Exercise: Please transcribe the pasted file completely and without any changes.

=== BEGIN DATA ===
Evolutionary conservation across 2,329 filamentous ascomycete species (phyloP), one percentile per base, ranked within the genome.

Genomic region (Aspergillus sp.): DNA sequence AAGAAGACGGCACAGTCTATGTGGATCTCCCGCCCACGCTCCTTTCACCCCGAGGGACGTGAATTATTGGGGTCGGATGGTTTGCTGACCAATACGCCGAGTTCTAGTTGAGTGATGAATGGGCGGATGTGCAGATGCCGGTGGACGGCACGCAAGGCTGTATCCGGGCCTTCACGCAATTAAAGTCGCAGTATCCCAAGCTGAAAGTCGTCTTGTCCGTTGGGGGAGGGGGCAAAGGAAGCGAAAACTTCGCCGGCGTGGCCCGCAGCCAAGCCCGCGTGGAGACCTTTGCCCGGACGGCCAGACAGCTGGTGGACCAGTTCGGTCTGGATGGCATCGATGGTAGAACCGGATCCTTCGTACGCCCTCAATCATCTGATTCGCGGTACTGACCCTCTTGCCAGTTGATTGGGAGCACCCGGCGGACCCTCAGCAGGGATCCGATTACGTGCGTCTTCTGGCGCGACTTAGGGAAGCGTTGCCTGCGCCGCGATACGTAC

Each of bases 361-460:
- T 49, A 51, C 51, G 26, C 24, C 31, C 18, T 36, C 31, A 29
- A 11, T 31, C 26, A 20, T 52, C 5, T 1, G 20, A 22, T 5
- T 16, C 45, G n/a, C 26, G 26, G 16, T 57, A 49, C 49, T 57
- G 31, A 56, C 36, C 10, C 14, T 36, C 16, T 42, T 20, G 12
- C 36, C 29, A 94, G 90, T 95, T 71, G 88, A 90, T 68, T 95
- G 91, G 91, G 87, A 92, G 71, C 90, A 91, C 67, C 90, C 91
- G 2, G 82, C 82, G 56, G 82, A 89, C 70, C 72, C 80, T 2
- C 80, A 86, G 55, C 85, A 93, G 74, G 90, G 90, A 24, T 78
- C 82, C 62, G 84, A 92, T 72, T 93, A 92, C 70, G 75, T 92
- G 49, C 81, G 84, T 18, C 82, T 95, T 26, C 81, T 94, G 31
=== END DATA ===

Evolutionary conservation across 2,329 filamentous ascomycete species (phyloP), one percentile per base, ranked within the genome.

Genomic region (Aspergillus sp.): DNA sequence AAGAAGACGGCACAGTCTATGTGGATCTCCCGCCCACGCTCCTTTCACCCCGAGGGACGTGAATTATTGGGGTCGGATGGTTTGCTGACCAATACGCCGAGTTCTAGTTGAGTGATGAATGGGCGGATGTGCAGATGCCGGTGGACGGCACGCAAGGCTGTATCCGGGCCTTCACGCAATTAAAGTCGCAGTATCCCAAGCTGAAAGTCGTCTTGTCCGTTGGGGGAGGGGGCAAAGGAAGCGAAAACTTCGCCGGCGTGGCCCGCAGCCAAGCCCGCGTGGAGACCTTTGCCCGGACGGCCAGACAGCTGGTGGACCAGTTCGGTCTGGATGGCATCGATGGTAGAACCGGATCCTTCGTACGCCCTCAATCATCTGATTCGCGGTACTGACCCTCTTGCCAGTTGATTGGGAGCACCCGGCGGACCCTCAGCAGGGATCCGATTACGTGCGTCTTCTGGCGCGACTTAGGGAAGCGTTGCCTGCGCCGCGATACGTAC

Each of bases 361-460:
- T 49, A 51, C 51, G 26, C 24, C 31, C 18, T 36, C 31, A 29
- A 11, T 31, C 26, A 20, T 52, C 5, T 1, G 20, A 22, T 5
- T 16, C 45, G n/a, C 26, G 26, G 16, T 57, A 49, C 49, T 57
- G 31, A 56, C 36, C 10, C 14, T 36, C 16, T 42, T 20, G 12
- C 36, C 29, A 94, G 90, T 95, T 71, G 88, A 90, T 68, T 95
- G 91, G 91, G 87, A 92, G 71, C 90, A 91, C 67, C 90, C 91
- G 2, G 82, C 82, G 56, G 82, A 89, C 70, C 72, C 80, T 2
- C 80, A 86, G 55, C 85, A 93, G 74, G 90, G 90, A 24, T 78
- C 82, C 62, G 84, A 92, T 72, T 93, A 92, C 70, G 75, T 92
- G 49, C 81, G 84, T 18, C 82, T 95, T 26, C 81, T 94, G 31